The newest addition to my home compost family is a Bokashi Home composting kit.
What is Bokashi?
Bokashi is a Japanese term meaning “fermented organic matter”. It is often mistaken for composting but actually its an anaerobic process through fermentation. This process results in a different end product than usually produced by traditional composting.
This process is preferred as it takes very little space, produces great results, its easy and has no odours. All you will need is a Bokashi Bin, Bokashi fermented bran and organic waste.
Organic waste makes up a considerable amount of the total waste that goes to landfills, which is approximately between 20%-40%. This takes up unnecessary space in landfills, produces bad smells, increases pathogen risk, speed up climate change and these can all simply be avoided by Bokashi composting. The bokashi turns the “waste” into rich organic fertiliser and recycles valuable nutrients, which would have gone to waste.
Bokashi quickens the composting process and leaves us with a an effortless, valuable organic rich material.
- Simple and easy process
- Made and adapted for Small and large scale (Home and Restaurant suitable use).
- Does not produce bad odours due to the anaerobic process.
- Produces a fantastic organic “slow release fertilizer” that is valuable to soil and garden.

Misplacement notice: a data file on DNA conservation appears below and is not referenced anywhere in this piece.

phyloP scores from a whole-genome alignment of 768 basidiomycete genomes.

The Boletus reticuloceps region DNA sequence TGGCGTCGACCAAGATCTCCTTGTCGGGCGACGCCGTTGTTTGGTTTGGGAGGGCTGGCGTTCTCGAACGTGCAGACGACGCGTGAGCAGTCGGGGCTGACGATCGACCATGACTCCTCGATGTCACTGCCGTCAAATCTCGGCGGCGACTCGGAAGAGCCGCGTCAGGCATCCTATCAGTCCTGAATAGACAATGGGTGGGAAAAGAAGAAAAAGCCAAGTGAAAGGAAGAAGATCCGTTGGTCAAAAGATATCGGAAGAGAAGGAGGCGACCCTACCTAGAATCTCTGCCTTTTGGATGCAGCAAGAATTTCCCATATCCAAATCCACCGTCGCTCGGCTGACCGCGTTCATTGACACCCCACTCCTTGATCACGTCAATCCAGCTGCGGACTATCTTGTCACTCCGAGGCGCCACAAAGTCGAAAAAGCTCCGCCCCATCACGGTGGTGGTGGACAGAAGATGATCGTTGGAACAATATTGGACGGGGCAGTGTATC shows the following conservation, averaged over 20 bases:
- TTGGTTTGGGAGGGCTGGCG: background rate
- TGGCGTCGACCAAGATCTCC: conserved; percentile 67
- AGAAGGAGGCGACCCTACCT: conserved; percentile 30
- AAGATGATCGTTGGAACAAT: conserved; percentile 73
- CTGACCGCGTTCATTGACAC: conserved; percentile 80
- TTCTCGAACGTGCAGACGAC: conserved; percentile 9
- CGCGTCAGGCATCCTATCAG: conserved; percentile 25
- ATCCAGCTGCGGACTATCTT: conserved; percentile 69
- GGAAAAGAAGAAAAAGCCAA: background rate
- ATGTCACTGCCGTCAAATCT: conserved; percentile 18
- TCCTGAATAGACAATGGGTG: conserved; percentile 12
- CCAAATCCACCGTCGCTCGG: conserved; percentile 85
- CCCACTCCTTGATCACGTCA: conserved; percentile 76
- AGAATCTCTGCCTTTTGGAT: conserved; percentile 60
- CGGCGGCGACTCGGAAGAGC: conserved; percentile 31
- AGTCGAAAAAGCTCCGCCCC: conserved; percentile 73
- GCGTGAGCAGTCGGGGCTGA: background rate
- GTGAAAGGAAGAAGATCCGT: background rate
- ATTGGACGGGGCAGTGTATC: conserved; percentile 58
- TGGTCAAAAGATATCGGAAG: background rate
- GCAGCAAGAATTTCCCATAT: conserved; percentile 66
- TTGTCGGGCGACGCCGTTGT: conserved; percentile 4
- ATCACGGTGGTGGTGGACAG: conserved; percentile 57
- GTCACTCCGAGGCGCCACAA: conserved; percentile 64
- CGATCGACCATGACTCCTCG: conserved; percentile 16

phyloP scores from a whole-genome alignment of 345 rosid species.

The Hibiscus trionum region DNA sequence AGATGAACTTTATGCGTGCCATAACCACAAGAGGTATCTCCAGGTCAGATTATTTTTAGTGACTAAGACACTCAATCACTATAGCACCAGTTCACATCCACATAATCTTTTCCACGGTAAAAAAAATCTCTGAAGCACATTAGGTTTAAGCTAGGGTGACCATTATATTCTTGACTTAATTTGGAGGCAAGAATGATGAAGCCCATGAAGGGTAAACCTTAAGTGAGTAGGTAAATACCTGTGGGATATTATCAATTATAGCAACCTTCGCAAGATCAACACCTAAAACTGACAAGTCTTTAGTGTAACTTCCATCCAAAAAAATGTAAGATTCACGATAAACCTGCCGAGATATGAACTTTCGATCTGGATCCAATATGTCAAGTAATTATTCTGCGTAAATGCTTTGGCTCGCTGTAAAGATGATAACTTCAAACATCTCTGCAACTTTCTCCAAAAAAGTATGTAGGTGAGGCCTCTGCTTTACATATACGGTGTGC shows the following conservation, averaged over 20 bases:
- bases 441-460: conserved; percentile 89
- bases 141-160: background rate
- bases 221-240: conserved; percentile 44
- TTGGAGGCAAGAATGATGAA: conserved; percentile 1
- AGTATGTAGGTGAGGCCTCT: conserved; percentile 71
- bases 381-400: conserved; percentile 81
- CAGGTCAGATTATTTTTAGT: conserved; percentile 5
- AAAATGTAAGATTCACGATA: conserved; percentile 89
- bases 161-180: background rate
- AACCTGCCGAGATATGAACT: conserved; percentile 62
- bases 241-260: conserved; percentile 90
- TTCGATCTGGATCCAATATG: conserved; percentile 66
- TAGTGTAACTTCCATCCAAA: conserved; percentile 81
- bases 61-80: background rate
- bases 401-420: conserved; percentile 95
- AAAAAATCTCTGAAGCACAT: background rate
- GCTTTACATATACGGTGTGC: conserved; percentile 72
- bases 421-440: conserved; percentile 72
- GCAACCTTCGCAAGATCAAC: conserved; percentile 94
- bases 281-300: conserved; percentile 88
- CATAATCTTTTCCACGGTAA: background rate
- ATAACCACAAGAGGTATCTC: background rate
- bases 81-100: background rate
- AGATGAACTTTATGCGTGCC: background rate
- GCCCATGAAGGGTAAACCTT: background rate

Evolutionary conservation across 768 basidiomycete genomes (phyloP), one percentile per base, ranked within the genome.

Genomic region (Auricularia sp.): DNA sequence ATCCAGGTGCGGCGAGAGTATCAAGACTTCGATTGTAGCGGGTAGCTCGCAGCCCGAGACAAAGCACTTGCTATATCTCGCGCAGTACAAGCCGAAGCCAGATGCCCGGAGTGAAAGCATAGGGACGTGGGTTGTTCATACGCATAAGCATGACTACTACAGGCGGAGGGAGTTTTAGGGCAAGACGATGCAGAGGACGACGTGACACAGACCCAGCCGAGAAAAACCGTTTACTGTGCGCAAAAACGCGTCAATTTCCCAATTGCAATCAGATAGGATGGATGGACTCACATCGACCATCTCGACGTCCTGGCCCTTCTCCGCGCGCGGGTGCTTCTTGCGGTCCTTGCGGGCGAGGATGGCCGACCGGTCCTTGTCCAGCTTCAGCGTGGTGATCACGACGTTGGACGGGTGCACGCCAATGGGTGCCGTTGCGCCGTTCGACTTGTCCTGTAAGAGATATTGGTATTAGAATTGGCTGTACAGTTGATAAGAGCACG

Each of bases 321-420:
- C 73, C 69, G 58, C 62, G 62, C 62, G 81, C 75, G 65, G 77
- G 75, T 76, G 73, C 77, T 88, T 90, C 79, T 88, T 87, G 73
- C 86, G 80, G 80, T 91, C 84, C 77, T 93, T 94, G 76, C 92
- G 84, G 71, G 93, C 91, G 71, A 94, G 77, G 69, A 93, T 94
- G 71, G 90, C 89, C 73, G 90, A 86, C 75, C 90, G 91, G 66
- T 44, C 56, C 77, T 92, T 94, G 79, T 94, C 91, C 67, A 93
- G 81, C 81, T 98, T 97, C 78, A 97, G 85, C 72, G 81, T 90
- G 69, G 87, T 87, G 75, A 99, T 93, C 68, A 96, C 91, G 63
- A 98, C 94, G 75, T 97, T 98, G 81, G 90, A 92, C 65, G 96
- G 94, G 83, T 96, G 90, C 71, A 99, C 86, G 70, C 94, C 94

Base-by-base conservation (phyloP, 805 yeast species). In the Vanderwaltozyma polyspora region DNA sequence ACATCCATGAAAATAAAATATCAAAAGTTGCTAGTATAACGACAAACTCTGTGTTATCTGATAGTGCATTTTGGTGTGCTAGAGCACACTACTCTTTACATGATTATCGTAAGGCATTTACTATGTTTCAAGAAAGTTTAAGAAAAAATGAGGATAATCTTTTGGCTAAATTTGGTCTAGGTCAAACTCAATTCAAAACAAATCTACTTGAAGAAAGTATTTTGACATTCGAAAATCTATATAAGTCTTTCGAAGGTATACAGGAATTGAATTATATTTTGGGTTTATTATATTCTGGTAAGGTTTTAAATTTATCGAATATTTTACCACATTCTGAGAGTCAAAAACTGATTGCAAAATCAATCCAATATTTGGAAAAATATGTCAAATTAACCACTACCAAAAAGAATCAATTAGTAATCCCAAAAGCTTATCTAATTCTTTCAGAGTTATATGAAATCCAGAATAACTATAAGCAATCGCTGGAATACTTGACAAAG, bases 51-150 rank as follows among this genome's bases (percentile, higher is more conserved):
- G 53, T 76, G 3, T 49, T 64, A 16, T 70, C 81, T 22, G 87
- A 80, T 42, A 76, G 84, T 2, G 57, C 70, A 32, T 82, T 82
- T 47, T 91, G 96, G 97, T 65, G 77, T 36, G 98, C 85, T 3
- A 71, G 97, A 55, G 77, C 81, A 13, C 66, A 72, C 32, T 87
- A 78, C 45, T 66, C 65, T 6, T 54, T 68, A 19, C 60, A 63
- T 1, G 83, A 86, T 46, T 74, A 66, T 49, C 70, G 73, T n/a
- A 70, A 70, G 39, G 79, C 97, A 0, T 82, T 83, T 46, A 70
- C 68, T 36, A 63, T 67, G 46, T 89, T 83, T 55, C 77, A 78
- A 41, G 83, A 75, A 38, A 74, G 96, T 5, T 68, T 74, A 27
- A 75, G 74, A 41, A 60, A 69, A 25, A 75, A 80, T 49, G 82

- Great to add to the conventional composting and vermicomposting system (Producing quality, efficient system and speed).
- It manages your meat, dairy, egg shells and bones unlike other systems.
- Soil rejuvenating
What can i recycle/Compost?
- All cooked food
- Food scraps
- Fatty/Oily food
How does it work?
In Bokashi composting, kitchen scraps of all kinds — including meat and dairy products — are mixed with inoculated bran, pressed into the Bokashi bucket, covered with another handful of bran, and tightly covered. When the bucket is full, it is sealed shut and set aside for ten to twelve days. Every other day during that time, the leachate that is an inevitable byproduct of anaerobic composting needs to be drawn off (a commercial Bokash Bucket has a spigot/tap for this purpose). That’s the only care required. When the bucket is opened, the contents, though recognizable, are thoroughly pickled.
Once the ten to twelve day fermentation time is complete, there are a few options:
- Bury the contents of the bucket in a hole or trench about 8-12 inches deep. Use the soil that was removed to cover the fermented food waste. You can plant seeds in the soil immediately after filling the hole. Wait 1-2 weeks before planting transplants.
- Fermented food waste can also be added around established plants throughout the year without causing any damage to the plants.
- Add it to an existing compost pile. Just dig in the pile, empty the bucket, and cover fermented food waste with compost materials.
- You can make your own “soil factory” in a storage tub: put some good soil on the bottom, add a layer of well-drained fermented food waste, mix well. Cover with a layer of soil and flatten. Cover with plastic or a lid to keep it from getting wet. After about 30 days, it’s ready for use as “good dirt”.
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